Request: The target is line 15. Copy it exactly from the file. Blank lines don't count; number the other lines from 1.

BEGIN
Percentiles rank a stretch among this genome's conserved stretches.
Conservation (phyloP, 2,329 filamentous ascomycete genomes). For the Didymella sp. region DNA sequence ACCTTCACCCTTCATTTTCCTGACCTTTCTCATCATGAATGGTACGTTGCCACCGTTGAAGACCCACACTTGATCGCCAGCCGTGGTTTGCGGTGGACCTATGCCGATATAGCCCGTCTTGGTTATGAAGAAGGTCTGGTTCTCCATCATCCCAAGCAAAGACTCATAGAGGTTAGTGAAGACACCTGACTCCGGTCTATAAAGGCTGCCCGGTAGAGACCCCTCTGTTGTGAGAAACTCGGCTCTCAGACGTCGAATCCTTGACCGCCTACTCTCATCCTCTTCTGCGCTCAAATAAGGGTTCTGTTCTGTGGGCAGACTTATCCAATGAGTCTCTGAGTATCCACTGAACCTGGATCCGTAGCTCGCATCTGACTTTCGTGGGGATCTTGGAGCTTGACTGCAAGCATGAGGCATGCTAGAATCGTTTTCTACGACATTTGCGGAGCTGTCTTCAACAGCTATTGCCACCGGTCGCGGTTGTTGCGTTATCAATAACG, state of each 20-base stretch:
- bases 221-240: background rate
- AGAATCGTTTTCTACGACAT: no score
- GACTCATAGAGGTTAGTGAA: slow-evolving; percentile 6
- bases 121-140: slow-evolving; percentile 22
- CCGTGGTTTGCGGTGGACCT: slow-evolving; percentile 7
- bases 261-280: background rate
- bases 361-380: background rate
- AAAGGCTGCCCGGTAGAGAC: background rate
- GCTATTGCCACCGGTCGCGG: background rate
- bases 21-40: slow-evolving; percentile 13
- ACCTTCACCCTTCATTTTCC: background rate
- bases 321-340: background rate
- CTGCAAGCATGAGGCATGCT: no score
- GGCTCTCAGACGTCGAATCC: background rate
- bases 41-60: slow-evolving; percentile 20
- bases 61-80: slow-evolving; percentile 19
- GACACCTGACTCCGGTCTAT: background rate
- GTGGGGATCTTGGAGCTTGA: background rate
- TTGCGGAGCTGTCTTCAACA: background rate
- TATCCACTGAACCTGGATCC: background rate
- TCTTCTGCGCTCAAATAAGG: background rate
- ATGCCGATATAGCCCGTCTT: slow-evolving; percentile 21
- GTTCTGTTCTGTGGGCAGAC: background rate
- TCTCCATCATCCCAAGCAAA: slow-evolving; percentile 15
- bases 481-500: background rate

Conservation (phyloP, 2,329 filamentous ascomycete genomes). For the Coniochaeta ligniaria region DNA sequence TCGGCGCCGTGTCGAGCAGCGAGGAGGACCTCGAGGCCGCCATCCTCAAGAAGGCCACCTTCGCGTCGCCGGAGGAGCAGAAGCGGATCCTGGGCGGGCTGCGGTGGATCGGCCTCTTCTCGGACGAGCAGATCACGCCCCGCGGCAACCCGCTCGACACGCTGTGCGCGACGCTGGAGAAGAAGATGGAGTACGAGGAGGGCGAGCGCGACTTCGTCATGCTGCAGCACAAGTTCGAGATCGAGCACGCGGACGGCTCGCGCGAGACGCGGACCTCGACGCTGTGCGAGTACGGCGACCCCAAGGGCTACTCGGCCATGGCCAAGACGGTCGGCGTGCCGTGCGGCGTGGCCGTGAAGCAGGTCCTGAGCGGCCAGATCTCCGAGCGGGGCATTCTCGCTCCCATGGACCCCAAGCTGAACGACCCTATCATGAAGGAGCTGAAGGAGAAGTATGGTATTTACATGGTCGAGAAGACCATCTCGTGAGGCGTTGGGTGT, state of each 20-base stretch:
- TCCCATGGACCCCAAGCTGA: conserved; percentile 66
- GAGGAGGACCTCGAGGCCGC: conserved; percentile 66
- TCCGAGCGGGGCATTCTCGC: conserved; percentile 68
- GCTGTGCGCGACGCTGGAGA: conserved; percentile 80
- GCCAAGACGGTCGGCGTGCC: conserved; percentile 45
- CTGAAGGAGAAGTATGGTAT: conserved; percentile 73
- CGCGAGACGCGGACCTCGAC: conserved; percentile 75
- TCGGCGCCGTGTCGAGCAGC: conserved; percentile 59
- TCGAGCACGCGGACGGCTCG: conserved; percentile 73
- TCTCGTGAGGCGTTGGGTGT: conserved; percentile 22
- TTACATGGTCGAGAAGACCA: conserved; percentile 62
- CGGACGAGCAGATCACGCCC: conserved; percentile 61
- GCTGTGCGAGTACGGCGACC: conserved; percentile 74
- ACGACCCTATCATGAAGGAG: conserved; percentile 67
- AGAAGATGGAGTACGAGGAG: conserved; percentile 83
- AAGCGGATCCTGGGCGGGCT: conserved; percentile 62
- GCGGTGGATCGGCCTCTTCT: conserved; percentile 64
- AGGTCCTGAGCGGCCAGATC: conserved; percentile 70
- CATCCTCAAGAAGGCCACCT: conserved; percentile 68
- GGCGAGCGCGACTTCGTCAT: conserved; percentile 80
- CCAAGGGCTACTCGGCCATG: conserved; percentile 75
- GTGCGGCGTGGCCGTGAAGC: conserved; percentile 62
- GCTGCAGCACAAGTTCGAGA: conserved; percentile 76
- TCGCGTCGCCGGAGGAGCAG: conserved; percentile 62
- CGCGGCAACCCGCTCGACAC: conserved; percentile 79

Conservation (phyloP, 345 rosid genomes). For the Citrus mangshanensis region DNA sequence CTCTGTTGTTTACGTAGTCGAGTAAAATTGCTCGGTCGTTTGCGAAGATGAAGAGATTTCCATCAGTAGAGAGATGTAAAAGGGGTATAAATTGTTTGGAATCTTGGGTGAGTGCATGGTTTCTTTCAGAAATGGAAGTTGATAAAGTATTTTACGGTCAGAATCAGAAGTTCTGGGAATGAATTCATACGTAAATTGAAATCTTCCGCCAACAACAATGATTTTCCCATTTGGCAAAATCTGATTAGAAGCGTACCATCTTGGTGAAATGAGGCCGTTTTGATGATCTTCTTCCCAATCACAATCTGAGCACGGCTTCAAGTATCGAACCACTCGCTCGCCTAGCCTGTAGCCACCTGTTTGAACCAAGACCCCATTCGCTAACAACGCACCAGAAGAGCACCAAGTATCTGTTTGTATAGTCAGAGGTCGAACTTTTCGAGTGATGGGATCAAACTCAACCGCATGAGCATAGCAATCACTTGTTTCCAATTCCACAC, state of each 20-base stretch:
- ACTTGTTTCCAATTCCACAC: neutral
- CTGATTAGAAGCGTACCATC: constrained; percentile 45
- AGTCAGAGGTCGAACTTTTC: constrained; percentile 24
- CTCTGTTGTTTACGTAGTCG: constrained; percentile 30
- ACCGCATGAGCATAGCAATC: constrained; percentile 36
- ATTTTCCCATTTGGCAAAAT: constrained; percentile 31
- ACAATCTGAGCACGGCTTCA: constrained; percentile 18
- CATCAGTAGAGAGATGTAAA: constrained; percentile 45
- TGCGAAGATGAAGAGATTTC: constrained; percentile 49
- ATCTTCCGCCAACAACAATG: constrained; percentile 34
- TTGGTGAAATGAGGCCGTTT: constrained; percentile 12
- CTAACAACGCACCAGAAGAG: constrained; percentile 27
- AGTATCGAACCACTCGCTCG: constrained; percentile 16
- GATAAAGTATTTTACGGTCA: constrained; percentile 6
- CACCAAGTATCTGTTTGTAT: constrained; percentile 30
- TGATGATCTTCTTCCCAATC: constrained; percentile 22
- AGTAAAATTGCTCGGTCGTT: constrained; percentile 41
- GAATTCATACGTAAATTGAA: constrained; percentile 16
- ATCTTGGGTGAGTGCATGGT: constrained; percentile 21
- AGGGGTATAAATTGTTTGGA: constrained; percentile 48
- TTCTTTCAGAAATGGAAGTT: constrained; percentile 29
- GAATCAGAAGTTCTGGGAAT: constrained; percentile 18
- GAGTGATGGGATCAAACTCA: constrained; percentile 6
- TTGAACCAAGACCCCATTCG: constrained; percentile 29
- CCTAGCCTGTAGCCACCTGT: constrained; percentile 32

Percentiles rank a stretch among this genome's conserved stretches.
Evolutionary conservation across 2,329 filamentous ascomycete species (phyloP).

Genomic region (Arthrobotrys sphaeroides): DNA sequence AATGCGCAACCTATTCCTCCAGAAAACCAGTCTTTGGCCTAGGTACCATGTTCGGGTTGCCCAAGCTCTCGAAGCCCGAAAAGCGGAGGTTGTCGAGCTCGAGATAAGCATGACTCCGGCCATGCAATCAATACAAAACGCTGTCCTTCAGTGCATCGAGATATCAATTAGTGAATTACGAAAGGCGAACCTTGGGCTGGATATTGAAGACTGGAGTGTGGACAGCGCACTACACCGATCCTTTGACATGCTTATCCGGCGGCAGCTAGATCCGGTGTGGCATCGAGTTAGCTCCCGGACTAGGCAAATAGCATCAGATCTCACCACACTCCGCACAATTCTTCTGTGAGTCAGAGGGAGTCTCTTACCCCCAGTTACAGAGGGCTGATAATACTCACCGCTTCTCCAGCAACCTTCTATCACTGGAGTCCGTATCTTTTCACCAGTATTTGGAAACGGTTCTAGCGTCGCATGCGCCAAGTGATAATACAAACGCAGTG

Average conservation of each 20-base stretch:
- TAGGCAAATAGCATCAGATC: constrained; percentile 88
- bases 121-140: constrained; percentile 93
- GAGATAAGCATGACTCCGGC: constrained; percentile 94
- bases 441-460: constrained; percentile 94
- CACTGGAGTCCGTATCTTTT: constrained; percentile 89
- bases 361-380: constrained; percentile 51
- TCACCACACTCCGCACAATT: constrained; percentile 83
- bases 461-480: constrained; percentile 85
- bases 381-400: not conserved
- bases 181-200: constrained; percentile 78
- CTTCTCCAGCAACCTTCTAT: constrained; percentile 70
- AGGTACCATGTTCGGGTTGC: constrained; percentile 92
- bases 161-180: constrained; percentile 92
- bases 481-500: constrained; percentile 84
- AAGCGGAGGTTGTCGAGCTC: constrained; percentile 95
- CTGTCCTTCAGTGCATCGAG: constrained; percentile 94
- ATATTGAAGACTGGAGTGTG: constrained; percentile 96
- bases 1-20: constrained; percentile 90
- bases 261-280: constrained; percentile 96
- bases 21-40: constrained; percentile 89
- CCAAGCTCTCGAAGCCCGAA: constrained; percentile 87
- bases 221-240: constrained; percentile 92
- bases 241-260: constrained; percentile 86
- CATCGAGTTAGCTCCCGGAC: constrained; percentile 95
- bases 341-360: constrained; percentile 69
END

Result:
- CTGCAAGCATGAGGCATGCT: no score